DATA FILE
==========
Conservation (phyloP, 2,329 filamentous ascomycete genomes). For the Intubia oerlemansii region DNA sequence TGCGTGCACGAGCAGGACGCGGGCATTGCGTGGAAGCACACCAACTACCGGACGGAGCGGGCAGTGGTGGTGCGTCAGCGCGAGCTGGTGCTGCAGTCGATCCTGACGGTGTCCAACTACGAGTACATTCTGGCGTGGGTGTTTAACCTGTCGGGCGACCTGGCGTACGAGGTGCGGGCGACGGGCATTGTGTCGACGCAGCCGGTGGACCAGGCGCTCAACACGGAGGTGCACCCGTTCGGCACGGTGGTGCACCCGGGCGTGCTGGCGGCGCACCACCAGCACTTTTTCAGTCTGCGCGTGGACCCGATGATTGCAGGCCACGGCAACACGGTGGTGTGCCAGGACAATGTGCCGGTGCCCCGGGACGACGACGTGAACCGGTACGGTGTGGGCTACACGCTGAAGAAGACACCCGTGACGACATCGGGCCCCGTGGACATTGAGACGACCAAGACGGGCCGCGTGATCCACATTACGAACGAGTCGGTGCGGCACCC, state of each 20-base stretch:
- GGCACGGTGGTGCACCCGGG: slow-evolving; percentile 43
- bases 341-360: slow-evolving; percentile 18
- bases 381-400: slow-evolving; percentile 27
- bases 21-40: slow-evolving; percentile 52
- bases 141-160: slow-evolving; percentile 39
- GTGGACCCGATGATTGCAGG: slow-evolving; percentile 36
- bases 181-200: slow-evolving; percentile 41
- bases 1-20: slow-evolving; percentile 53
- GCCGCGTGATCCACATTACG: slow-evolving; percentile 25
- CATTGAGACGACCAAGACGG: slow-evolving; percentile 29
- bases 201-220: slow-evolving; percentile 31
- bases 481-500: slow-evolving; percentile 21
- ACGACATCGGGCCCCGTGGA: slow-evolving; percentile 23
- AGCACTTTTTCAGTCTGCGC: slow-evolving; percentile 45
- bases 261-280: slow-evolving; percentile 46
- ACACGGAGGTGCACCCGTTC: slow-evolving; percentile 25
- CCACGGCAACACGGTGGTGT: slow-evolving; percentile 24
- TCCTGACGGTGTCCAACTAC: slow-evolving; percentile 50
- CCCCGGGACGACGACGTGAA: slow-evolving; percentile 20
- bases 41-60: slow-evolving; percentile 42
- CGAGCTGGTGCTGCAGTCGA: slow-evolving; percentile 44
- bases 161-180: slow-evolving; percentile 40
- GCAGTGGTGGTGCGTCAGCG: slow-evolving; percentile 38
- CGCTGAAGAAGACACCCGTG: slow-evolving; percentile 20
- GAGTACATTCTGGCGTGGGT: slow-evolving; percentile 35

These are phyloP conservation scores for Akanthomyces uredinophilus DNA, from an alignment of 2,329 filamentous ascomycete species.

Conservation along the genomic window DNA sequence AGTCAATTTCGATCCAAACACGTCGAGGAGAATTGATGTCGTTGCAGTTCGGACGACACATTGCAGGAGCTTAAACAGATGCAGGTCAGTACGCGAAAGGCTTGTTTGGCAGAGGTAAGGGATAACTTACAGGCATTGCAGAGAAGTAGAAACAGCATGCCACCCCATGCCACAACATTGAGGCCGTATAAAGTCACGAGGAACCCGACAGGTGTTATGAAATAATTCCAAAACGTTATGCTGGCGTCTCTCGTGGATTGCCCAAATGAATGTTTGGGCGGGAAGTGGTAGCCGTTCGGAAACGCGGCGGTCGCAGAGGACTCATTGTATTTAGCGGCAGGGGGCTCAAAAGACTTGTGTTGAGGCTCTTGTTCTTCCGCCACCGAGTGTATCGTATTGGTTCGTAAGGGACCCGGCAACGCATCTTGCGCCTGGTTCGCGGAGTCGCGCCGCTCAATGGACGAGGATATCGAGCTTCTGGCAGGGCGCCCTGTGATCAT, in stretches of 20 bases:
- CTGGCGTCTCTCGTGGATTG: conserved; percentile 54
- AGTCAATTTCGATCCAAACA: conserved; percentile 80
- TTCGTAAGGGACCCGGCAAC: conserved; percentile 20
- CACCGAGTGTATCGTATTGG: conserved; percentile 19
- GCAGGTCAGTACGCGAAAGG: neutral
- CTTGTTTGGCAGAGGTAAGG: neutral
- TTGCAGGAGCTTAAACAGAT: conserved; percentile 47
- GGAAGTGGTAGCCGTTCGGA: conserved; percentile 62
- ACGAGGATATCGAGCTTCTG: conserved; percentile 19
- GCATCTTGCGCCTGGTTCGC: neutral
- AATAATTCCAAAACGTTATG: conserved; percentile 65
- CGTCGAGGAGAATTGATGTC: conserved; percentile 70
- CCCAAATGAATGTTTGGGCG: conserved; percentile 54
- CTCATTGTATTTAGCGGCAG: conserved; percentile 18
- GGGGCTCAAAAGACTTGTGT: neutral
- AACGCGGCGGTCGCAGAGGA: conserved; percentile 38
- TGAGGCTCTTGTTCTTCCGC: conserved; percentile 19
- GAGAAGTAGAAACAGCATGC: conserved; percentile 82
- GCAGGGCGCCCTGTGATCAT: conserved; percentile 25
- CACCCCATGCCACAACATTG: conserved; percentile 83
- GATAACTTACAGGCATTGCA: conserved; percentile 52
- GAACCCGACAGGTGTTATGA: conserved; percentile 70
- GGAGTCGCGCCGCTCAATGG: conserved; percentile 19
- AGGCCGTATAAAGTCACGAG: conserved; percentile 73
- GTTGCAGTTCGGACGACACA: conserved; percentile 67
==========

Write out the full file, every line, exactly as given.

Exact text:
Conservation (phyloP, 2,329 filamentous ascomycete genomes). For the Intubia oerlemansii region DNA sequence TGCGTGCACGAGCAGGACGCGGGCATTGCGTGGAAGCACACCAACTACCGGACGGAGCGGGCAGTGGTGGTGCGTCAGCGCGAGCTGGTGCTGCAGTCGATCCTGACGGTGTCCAACTACGAGTACATTCTGGCGTGGGTGTTTAACCTGTCGGGCGACCTGGCGTACGAGGTGCGGGCGACGGGCATTGTGTCGACGCAGCCGGTGGACCAGGCGCTCAACACGGAGGTGCACCCGTTCGGCACGGTGGTGCACCCGGGCGTGCTGGCGGCGCACCACCAGCACTTTTTCAGTCTGCGCGTGGACCCGATGATTGCAGGCCACGGCAACACGGTGGTGTGCCAGGACAATGTGCCGGTGCCCCGGGACGACGACGTGAACCGGTACGGTGTGGGCTACACGCTGAAGAAGACACCCGTGACGACATCGGGCCCCGTGGACATTGAGACGACCAAGACGGGCCGCGTGATCCACATTACGAACGAGTCGGTGCGGCACCC, state of each 20-base stretch:
- GGCACGGTGGTGCACCCGGG: slow-evolving; percentile 43
- bases 341-360: slow-evolving; percentile 18
- bases 381-400: slow-evolving; percentile 27
- bases 21-40: slow-evolving; percentile 52
- bases 141-160: slow-evolving; percentile 39
- GTGGACCCGATGATTGCAGG: slow-evolving; percentile 36
- bases 181-200: slow-evolving; percentile 41
- bases 1-20: slow-evolving; percentile 53
- GCCGCGTGATCCACATTACG: slow-evolving; percentile 25
- CATTGAGACGACCAAGACGG: slow-evolving; percentile 29
- bases 201-220: slow-evolving; percentile 31
- bases 481-500: slow-evolving; percentile 21
- ACGACATCGGGCCCCGTGGA: slow-evolving; percentile 23
- AGCACTTTTTCAGTCTGCGC: slow-evolving; percentile 45
- bases 261-280: slow-evolving; percentile 46
- ACACGGAGGTGCACCCGTTC: slow-evolving; percentile 25
- CCACGGCAACACGGTGGTGT: slow-evolving; percentile 24
- TCCTGACGGTGTCCAACTAC: slow-evolving; percentile 50
- CCCCGGGACGACGACGTGAA: slow-evolving; percentile 20
- bases 41-60: slow-evolving; percentile 42
- CGAGCTGGTGCTGCAGTCGA: slow-evolving; percentile 44
- bases 161-180: slow-evolving; percentile 40
- GCAGTGGTGGTGCGTCAGCG: slow-evolving; percentile 38
- CGCTGAAGAAGACACCCGTG: slow-evolving; percentile 20
- GAGTACATTCTGGCGTGGGT: slow-evolving; percentile 35

These are phyloP conservation scores for Akanthomyces uredinophilus DNA, from an alignment of 2,329 filamentous ascomycete species.

Conservation along the genomic window DNA sequence AGTCAATTTCGATCCAAACACGTCGAGGAGAATTGATGTCGTTGCAGTTCGGACGACACATTGCAGGAGCTTAAACAGATGCAGGTCAGTACGCGAAAGGCTTGTTTGGCAGAGGTAAGGGATAACTTACAGGCATTGCAGAGAAGTAGAAACAGCATGCCACCCCATGCCACAACATTGAGGCCGTATAAAGTCACGAGGAACCCGACAGGTGTTATGAAATAATTCCAAAACGTTATGCTGGCGTCTCTCGTGGATTGCCCAAATGAATGTTTGGGCGGGAAGTGGTAGCCGTTCGGAAACGCGGCGGTCGCAGAGGACTCATTGTATTTAGCGGCAGGGGGCTCAAAAGACTTGTGTTGAGGCTCTTGTTCTTCCGCCACCGAGTGTATCGTATTGGTTCGTAAGGGACCCGGCAACGCATCTTGCGCCTGGTTCGCGGAGTCGCGCCGCTCAATGGACGAGGATATCGAGCTTCTGGCAGGGCGCCCTGTGATCAT, in stretches of 20 bases:
- CTGGCGTCTCTCGTGGATTG: conserved; percentile 54
- AGTCAATTTCGATCCAAACA: conserved; percentile 80
- TTCGTAAGGGACCCGGCAAC: conserved; percentile 20
- CACCGAGTGTATCGTATTGG: conserved; percentile 19
- GCAGGTCAGTACGCGAAAGG: neutral
- CTTGTTTGGCAGAGGTAAGG: neutral
- TTGCAGGAGCTTAAACAGAT: conserved; percentile 47
- GGAAGTGGTAGCCGTTCGGA: conserved; percentile 62
- ACGAGGATATCGAGCTTCTG: conserved; percentile 19
- GCATCTTGCGCCTGGTTCGC: neutral
- AATAATTCCAAAACGTTATG: conserved; percentile 65
- CGTCGAGGAGAATTGATGTC: conserved; percentile 70
- CCCAAATGAATGTTTGGGCG: conserved; percentile 54
- CTCATTGTATTTAGCGGCAG: conserved; percentile 18
- GGGGCTCAAAAGACTTGTGT: neutral
- AACGCGGCGGTCGCAGAGGA: conserved; percentile 38
- TGAGGCTCTTGTTCTTCCGC: conserved; percentile 19
- GAGAAGTAGAAACAGCATGC: conserved; percentile 82
- GCAGGGCGCCCTGTGATCAT: conserved; percentile 25
- CACCCCATGCCACAACATTG: conserved; percentile 83
- GATAACTTACAGGCATTGCA: conserved; percentile 52
- GAACCCGACAGGTGTTATGA: conserved; percentile 70
- GGAGTCGCGCCGCTCAATGG: conserved; percentile 19
- AGGCCGTATAAAGTCACGAG: conserved; percentile 73
- GTTGCAGTTCGGACGACACA: conserved; percentile 67